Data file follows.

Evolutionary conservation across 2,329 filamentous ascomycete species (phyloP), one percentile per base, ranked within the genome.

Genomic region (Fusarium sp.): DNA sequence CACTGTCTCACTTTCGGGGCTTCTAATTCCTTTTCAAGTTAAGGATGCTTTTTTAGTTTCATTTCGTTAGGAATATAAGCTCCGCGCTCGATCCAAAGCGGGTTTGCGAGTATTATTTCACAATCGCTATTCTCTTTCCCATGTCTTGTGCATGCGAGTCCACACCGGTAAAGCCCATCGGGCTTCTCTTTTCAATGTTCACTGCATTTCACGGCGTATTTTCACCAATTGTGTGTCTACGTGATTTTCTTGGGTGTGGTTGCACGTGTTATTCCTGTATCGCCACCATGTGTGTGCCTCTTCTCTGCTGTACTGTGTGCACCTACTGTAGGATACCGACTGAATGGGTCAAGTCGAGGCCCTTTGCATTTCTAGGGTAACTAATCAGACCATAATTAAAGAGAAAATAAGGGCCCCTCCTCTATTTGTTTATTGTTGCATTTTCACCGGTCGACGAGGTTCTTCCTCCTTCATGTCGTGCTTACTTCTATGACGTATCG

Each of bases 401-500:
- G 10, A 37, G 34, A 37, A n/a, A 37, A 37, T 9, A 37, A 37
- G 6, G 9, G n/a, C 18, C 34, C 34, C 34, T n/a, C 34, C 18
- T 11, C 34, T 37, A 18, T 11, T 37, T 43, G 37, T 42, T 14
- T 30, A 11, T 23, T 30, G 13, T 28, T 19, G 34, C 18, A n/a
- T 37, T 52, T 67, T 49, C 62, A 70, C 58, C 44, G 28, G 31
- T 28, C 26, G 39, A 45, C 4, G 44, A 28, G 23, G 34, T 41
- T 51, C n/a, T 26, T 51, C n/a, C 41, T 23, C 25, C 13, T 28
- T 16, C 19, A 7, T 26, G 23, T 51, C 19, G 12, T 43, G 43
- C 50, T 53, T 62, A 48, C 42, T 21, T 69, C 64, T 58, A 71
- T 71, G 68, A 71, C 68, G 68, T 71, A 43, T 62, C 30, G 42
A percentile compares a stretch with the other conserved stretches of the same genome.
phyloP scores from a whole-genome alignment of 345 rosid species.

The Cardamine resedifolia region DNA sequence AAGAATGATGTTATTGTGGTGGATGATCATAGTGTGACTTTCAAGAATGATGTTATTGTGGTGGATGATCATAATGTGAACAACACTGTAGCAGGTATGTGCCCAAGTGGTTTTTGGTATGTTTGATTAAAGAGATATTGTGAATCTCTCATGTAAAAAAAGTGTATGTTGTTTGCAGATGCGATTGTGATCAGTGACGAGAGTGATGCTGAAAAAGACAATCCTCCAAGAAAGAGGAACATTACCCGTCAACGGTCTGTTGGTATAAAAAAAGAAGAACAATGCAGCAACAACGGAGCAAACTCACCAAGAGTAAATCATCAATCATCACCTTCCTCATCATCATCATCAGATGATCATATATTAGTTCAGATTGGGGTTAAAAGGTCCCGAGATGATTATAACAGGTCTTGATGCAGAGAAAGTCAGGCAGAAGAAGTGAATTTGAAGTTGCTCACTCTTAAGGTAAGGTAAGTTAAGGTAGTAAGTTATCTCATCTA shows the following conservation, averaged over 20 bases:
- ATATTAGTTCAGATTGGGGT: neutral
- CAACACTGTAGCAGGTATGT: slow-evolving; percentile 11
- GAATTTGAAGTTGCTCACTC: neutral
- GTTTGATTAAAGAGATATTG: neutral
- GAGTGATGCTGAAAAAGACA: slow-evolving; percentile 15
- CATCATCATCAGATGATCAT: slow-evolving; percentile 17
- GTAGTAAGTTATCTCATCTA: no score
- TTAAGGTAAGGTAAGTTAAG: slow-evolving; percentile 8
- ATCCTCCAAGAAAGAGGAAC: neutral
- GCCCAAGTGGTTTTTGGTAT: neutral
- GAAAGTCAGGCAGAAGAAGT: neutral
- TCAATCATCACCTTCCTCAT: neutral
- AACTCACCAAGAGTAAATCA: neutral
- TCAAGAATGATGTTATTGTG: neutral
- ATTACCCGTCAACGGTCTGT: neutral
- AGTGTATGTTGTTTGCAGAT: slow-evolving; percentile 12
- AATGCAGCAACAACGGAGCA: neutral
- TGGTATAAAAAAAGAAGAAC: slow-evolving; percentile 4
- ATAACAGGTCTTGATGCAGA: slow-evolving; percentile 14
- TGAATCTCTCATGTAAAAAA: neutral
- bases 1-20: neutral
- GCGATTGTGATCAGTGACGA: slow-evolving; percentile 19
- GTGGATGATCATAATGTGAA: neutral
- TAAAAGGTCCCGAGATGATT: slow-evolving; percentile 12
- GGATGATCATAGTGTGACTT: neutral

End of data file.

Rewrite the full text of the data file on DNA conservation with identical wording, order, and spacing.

Evolutionary conservation across 2,329 filamentous ascomycete species (phyloP), one percentile per base, ranked within the genome.

Genomic region (Fusarium sp.): DNA sequence CACTGTCTCACTTTCGGGGCTTCTAATTCCTTTTCAAGTTAAGGATGCTTTTTTAGTTTCATTTCGTTAGGAATATAAGCTCCGCGCTCGATCCAAAGCGGGTTTGCGAGTATTATTTCACAATCGCTATTCTCTTTCCCATGTCTTGTGCATGCGAGTCCACACCGGTAAAGCCCATCGGGCTTCTCTTTTCAATGTTCACTGCATTTCACGGCGTATTTTCACCAATTGTGTGTCTACGTGATTTTCTTGGGTGTGGTTGCACGTGTTATTCCTGTATCGCCACCATGTGTGTGCCTCTTCTCTGCTGTACTGTGTGCACCTACTGTAGGATACCGACTGAATGGGTCAAGTCGAGGCCCTTTGCATTTCTAGGGTAACTAATCAGACCATAATTAAAGAGAAAATAAGGGCCCCTCCTCTATTTGTTTATTGTTGCATTTTCACCGGTCGACGAGGTTCTTCCTCCTTCATGTCGTGCTTACTTCTATGACGTATCG

Each of bases 401-500:
- G 10, A 37, G 34, A 37, A n/a, A 37, A 37, T 9, A 37, A 37
- G 6, G 9, G n/a, C 18, C 34, C 34, C 34, T n/a, C 34, C 18
- T 11, C 34, T 37, A 18, T 11, T 37, T 43, G 37, T 42, T 14
- T 30, A 11, T 23, T 30, G 13, T 28, T 19, G 34, C 18, A n/a
- T 37, T 52, T 67, T 49, C 62, A 70, C 58, C 44, G 28, G 31
- T 28, C 26, G 39, A 45, C 4, G 44, A 28, G 23, G 34, T 41
- T 51, C n/a, T 26, T 51, C n/a, C 41, T 23, C 25, C 13, T 28
- T 16, C 19, A 7, T 26, G 23, T 51, C 19, G 12, T 43, G 43
- C 50, T 53, T 62, A 48, C 42, T 21, T 69, C 64, T 58, A 71
- T 71, G 68, A 71, C 68, G 68, T 71, A 43, T 62, C 30, G 42
A percentile compares a stretch with the other conserved stretches of the same genome.
phyloP scores from a whole-genome alignment of 345 rosid species.

The Cardamine resedifolia region DNA sequence AAGAATGATGTTATTGTGGTGGATGATCATAGTGTGACTTTCAAGAATGATGTTATTGTGGTGGATGATCATAATGTGAACAACACTGTAGCAGGTATGTGCCCAAGTGGTTTTTGGTATGTTTGATTAAAGAGATATTGTGAATCTCTCATGTAAAAAAAGTGTATGTTGTTTGCAGATGCGATTGTGATCAGTGACGAGAGTGATGCTGAAAAAGACAATCCTCCAAGAAAGAGGAACATTACCCGTCAACGGTCTGTTGGTATAAAAAAAGAAGAACAATGCAGCAACAACGGAGCAAACTCACCAAGAGTAAATCATCAATCATCACCTTCCTCATCATCATCATCAGATGATCATATATTAGTTCAGATTGGGGTTAAAAGGTCCCGAGATGATTATAACAGGTCTTGATGCAGAGAAAGTCAGGCAGAAGAAGTGAATTTGAAGTTGCTCACTCTTAAGGTAAGGTAAGTTAAGGTAGTAAGTTATCTCATCTA shows the following conservation, averaged over 20 bases:
- ATATTAGTTCAGATTGGGGT: neutral
- CAACACTGTAGCAGGTATGT: slow-evolving; percentile 11
- GAATTTGAAGTTGCTCACTC: neutral
- GTTTGATTAAAGAGATATTG: neutral
- GAGTGATGCTGAAAAAGACA: slow-evolving; percentile 15
- CATCATCATCAGATGATCAT: slow-evolving; percentile 17
- GTAGTAAGTTATCTCATCTA: no score
- TTAAGGTAAGGTAAGTTAAG: slow-evolving; percentile 8
- ATCCTCCAAGAAAGAGGAAC: neutral
- GCCCAAGTGGTTTTTGGTAT: neutral
- GAAAGTCAGGCAGAAGAAGT: neutral
- TCAATCATCACCTTCCTCAT: neutral
- AACTCACCAAGAGTAAATCA: neutral
- TCAAGAATGATGTTATTGTG: neutral
- ATTACCCGTCAACGGTCTGT: neutral
- AGTGTATGTTGTTTGCAGAT: slow-evolving; percentile 12
- AATGCAGCAACAACGGAGCA: neutral
- TGGTATAAAAAAAGAAGAAC: slow-evolving; percentile 4
- ATAACAGGTCTTGATGCAGA: slow-evolving; percentile 14
- TGAATCTCTCATGTAAAAAA: neutral
- bases 1-20: neutral
- GCGATTGTGATCAGTGACGA: slow-evolving; percentile 19
- GTGGATGATCATAATGTGAA: neutral
- TAAAAGGTCCCGAGATGATT: slow-evolving; percentile 12
- GGATGATCATAGTGTGACTT: neutral